Though Pesach is still a few weeks away, plans are already underway in our home for seder night. Here’s our family’s question. Different segments of our relatives have different practices when it comes to the afikomen. I say that the adults hide the afikomen and that the children search for it, while my husband’s family says the children hide it and the adults search for it. Please settle this seemingly innocuous dispute.
In the words of that great Jewish philosopher, Tevye, of Fiddler fame: You’re both right! Both versions of your family’s seder night “hide and seek” are mentioned by sources as appropriate and both are prevalent. But they are not the only two! There are other variations of this seemingly light-hearted practice. More importantly though, this quaint playful ritual is, in fact, deeply meaningful, weighty in implication, and central to our seder praxis.
Our task is to explore the origin and the background of the custom of hiding and then seeking the afikomen. After understanding that, we can analyze your two different approaches and determine if one is more preferable than the other, if there is a reasonable rationale for both, or maybe, after learning about other variations, your family might decide to adopt yet another practice.
The notion of afikomen is first mentioned in Tractate Pesachim, where it says: “Ein maftirin achar haPesach afikomen.” Amazing how five little words can generate so many a commentary. This is a puzzling phrase, difficult to translate, with a number of interpretations and halachic implications. The phrase might sound familiar to you, as it is in the Haggadah, as part of the response the parent offers to the Wise Child’s question. Our job is to be that wise child and figure out its meaning. Five words, three languages — no problem.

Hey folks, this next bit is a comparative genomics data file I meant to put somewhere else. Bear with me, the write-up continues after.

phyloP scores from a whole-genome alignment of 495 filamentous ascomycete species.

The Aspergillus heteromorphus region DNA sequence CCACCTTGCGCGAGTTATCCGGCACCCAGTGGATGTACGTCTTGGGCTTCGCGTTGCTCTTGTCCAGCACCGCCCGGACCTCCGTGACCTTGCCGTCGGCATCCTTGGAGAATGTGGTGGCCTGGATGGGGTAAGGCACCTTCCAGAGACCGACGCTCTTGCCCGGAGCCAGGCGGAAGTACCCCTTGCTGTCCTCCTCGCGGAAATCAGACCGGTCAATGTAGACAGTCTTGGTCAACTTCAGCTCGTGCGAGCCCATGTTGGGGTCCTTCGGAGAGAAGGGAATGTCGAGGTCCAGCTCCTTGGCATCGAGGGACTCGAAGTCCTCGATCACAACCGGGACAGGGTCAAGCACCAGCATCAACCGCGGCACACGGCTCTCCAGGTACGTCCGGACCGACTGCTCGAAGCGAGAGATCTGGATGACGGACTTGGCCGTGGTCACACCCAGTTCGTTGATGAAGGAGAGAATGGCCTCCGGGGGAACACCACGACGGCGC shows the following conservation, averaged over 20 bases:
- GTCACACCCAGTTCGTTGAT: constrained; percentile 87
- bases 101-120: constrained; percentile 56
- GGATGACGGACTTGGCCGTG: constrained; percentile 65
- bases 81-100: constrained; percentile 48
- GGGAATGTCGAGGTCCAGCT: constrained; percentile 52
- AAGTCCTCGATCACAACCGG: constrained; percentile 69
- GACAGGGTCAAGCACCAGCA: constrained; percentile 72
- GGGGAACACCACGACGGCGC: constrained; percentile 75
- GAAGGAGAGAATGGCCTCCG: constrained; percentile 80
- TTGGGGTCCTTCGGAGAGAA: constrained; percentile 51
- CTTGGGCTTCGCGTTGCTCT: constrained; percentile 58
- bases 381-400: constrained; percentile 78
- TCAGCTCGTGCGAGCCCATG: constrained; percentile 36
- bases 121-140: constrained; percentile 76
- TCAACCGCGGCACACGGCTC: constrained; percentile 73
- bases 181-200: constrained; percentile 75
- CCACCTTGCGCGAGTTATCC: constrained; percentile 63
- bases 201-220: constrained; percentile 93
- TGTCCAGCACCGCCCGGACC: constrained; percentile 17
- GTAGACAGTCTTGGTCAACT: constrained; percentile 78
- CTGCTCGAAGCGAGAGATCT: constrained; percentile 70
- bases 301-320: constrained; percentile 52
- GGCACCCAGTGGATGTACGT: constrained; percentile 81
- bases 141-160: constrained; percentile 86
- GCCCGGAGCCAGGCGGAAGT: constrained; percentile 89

Let’s take one word at a time. Ein we understand as “no” or “one does not.” The second word, maftirin, though Aramaic, should also sound familiar to many of us because it sounds like words we use every Shabbat, “maftir” and “haftarah.” The two have something in common: They have to do with the end. Maftir is the end of the reading of the Torah portion of the week. Haftarah is the prophetic portion at the end of the entire Torah service. So the word maftirin has something to do with the end of the seder.
Back to our phrase. We can almost explain all of it! “One does not end” achar, after, the pesach, meaning the Paschal sacrifice, with afikomen.” Hmmm, but this is exactly what we do. Do we not conclude our seders with afikomen?
Perhaps we need to delve into the word afikomen itself. This word is neither Hebrew nor Aramaic. Many scholars suggest it comes from the combination of two Greek words, epi, after, as in epilogue, komos, banquet — epikomen, the food after the banquet. Aha! The dessert!
Five words, three languages, one sentence — translated this way by the Artscroll edition of the Talmud: “We may not conclude the seder meal, after eating the Pesach offering with afikomen.” No eating afikomen after the Pesach sacrifice. Wonderful, except that nowadays we do not have a Pesach sacrifice and we all eat the afikomen! It’s a bit confusing!
We need to do some updating for post-Temple times. The Mishnah’s teaching was for when there was a sacrifice. It might mean that after you eat of the sacrifice you cannot move on to another family’s seder and continue the festivities. Back in the day, the seder was about all of the Jews going to Jerusalem and partaking of outdoor family “barbecues;” each family with its own roasted lamb, gathering in groups within the walls of Jerusalem. There might have been a temptation to walk around, see who you know, catch up with old friends from past years. You sit, you schmooze, you eat. But no. Every family’s roasted lamb was to be exclusively for those for whom it had been intentionally offered. Our sentence instructs, no running around to other banquets after the seder!